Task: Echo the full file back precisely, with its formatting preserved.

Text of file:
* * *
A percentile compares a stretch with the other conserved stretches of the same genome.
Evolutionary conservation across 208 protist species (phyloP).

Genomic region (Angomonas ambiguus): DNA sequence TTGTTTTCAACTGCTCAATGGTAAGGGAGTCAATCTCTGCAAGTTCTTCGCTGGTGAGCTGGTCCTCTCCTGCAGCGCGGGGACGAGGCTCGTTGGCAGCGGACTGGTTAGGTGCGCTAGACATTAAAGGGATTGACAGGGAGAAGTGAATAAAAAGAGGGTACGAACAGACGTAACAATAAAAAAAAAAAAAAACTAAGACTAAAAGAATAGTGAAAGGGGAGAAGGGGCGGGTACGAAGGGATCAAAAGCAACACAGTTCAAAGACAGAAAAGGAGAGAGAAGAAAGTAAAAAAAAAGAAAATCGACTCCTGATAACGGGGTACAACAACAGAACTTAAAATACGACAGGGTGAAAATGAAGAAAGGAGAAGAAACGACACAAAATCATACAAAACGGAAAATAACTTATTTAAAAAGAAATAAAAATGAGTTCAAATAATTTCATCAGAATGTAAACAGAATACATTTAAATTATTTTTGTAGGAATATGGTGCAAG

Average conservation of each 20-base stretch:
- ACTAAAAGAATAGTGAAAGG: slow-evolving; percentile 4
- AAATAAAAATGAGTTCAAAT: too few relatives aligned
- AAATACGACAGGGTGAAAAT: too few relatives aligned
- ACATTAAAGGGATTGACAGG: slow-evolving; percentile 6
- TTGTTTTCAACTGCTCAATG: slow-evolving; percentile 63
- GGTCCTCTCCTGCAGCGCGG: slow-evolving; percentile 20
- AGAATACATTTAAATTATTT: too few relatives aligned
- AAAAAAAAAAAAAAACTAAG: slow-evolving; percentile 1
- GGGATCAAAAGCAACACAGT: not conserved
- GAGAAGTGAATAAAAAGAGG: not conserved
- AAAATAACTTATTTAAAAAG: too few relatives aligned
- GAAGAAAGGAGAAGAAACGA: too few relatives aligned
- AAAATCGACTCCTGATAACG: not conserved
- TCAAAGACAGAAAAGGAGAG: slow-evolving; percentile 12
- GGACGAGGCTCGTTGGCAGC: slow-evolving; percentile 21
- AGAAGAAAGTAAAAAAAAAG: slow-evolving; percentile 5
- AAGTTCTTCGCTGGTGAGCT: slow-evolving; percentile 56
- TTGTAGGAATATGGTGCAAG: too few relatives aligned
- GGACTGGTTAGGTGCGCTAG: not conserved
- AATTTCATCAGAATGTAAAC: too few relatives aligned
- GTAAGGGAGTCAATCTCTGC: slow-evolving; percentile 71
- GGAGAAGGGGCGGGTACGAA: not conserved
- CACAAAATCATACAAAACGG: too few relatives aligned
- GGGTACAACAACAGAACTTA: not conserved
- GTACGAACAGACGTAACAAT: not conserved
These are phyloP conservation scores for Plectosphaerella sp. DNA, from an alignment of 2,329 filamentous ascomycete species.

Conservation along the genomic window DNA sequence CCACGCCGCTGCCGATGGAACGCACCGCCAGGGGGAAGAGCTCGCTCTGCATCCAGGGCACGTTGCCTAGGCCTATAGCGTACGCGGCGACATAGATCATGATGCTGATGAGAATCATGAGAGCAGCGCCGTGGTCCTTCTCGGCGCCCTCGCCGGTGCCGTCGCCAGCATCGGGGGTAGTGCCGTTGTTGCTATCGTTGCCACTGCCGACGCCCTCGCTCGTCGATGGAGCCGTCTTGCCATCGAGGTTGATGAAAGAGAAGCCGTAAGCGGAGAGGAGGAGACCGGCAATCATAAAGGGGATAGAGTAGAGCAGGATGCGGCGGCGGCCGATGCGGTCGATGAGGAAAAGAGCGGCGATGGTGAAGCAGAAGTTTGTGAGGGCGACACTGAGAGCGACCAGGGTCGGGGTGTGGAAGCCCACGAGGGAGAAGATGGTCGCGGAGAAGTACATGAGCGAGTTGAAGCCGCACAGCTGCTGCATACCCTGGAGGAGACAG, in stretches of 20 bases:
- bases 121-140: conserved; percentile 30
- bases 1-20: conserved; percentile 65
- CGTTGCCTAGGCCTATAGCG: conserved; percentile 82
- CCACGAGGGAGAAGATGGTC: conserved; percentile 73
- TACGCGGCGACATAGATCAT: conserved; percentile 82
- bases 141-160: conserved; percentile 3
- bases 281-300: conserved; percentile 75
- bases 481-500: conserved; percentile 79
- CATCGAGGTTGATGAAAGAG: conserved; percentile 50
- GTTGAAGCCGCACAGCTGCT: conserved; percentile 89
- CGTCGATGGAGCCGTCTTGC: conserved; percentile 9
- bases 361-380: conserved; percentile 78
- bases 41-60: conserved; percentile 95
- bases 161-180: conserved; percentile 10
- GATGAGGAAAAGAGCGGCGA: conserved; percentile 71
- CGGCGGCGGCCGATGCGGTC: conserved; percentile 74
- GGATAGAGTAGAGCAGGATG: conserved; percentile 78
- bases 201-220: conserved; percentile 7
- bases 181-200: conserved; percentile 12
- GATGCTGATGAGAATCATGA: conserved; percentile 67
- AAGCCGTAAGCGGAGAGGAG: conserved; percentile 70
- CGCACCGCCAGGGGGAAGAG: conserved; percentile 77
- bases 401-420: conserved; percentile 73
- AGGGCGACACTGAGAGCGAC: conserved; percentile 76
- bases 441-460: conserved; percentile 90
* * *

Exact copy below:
A percentile compares a stretch with the other conserved stretches of the same genome.
Evolutionary conservation across 208 protist species (phyloP).

Genomic region (Angomonas ambiguus): DNA sequence TTGTTTTCAACTGCTCAATGGTAAGGGAGTCAATCTCTGCAAGTTCTTCGCTGGTGAGCTGGTCCTCTCCTGCAGCGCGGGGACGAGGCTCGTTGGCAGCGGACTGGTTAGGTGCGCTAGACATTAAAGGGATTGACAGGGAGAAGTGAATAAAAAGAGGGTACGAACAGACGTAACAATAAAAAAAAAAAAAAACTAAGACTAAAAGAATAGTGAAAGGGGAGAAGGGGCGGGTACGAAGGGATCAAAAGCAACACAGTTCAAAGACAGAAAAGGAGAGAGAAGAAAGTAAAAAAAAAGAAAATCGACTCCTGATAACGGGGTACAACAACAGAACTTAAAATACGACAGGGTGAAAATGAAGAAAGGAGAAGAAACGACACAAAATCATACAAAACGGAAAATAACTTATTTAAAAAGAAATAAAAATGAGTTCAAATAATTTCATCAGAATGTAAACAGAATACATTTAAATTATTTTTGTAGGAATATGGTGCAAG

Average conservation of each 20-base stretch:
- ACTAAAAGAATAGTGAAAGG: slow-evolving; percentile 4
- AAATAAAAATGAGTTCAAAT: too few relatives aligned
- AAATACGACAGGGTGAAAAT: too few relatives aligned
- ACATTAAAGGGATTGACAGG: slow-evolving; percentile 6
- TTGTTTTCAACTGCTCAATG: slow-evolving; percentile 63
- GGTCCTCTCCTGCAGCGCGG: slow-evolving; percentile 20
- AGAATACATTTAAATTATTT: too few relatives aligned
- AAAAAAAAAAAAAAACTAAG: slow-evolving; percentile 1
- GGGATCAAAAGCAACACAGT: not conserved
- GAGAAGTGAATAAAAAGAGG: not conserved
- AAAATAACTTATTTAAAAAG: too few relatives aligned
- GAAGAAAGGAGAAGAAACGA: too few relatives aligned
- AAAATCGACTCCTGATAACG: not conserved
- TCAAAGACAGAAAAGGAGAG: slow-evolving; percentile 12
- GGACGAGGCTCGTTGGCAGC: slow-evolving; percentile 21
- AGAAGAAAGTAAAAAAAAAG: slow-evolving; percentile 5
- AAGTTCTTCGCTGGTGAGCT: slow-evolving; percentile 56
- TTGTAGGAATATGGTGCAAG: too few relatives aligned
- GGACTGGTTAGGTGCGCTAG: not conserved
- AATTTCATCAGAATGTAAAC: too few relatives aligned
- GTAAGGGAGTCAATCTCTGC: slow-evolving; percentile 71
- GGAGAAGGGGCGGGTACGAA: not conserved
- CACAAAATCATACAAAACGG: too few relatives aligned
- GGGTACAACAACAGAACTTA: not conserved
- GTACGAACAGACGTAACAAT: not conserved
These are phyloP conservation scores for Plectosphaerella sp. DNA, from an alignment of 2,329 filamentous ascomycete species.

Conservation along the genomic window DNA sequence CCACGCCGCTGCCGATGGAACGCACCGCCAGGGGGAAGAGCTCGCTCTGCATCCAGGGCACGTTGCCTAGGCCTATAGCGTACGCGGCGACATAGATCATGATGCTGATGAGAATCATGAGAGCAGCGCCGTGGTCCTTCTCGGCGCCCTCGCCGGTGCCGTCGCCAGCATCGGGGGTAGTGCCGTTGTTGCTATCGTTGCCACTGCCGACGCCCTCGCTCGTCGATGGAGCCGTCTTGCCATCGAGGTTGATGAAAGAGAAGCCGTAAGCGGAGAGGAGGAGACCGGCAATCATAAAGGGGATAGAGTAGAGCAGGATGCGGCGGCGGCCGATGCGGTCGATGAGGAAAAGAGCGGCGATGGTGAAGCAGAAGTTTGTGAGGGCGACACTGAGAGCGACCAGGGTCGGGGTGTGGAAGCCCACGAGGGAGAAGATGGTCGCGGAGAAGTACATGAGCGAGTTGAAGCCGCACAGCTGCTGCATACCCTGGAGGAGACAG, in stretches of 20 bases:
- bases 121-140: conserved; percentile 30
- bases 1-20: conserved; percentile 65
- CGTTGCCTAGGCCTATAGCG: conserved; percentile 82
- CCACGAGGGAGAAGATGGTC: conserved; percentile 73
- TACGCGGCGACATAGATCAT: conserved; percentile 82
- bases 141-160: conserved; percentile 3
- bases 281-300: conserved; percentile 75
- bases 481-500: conserved; percentile 79
- CATCGAGGTTGATGAAAGAG: conserved; percentile 50
- GTTGAAGCCGCACAGCTGCT: conserved; percentile 89
- CGTCGATGGAGCCGTCTTGC: conserved; percentile 9
- bases 361-380: conserved; percentile 78
- bases 41-60: conserved; percentile 95
- bases 161-180: conserved; percentile 10
- GATGAGGAAAAGAGCGGCGA: conserved; percentile 71
- CGGCGGCGGCCGATGCGGTC: conserved; percentile 74
- GGATAGAGTAGAGCAGGATG: conserved; percentile 78
- bases 201-220: conserved; percentile 7
- bases 181-200: conserved; percentile 12
- GATGCTGATGAGAATCATGA: conserved; percentile 67
- AAGCCGTAAGCGGAGAGGAG: conserved; percentile 70
- CGCACCGCCAGGGGGAAGAG: conserved; percentile 77
- bases 401-420: conserved; percentile 73
- AGGGCGACACTGAGAGCGAC: conserved; percentile 76
- bases 441-460: conserved; percentile 90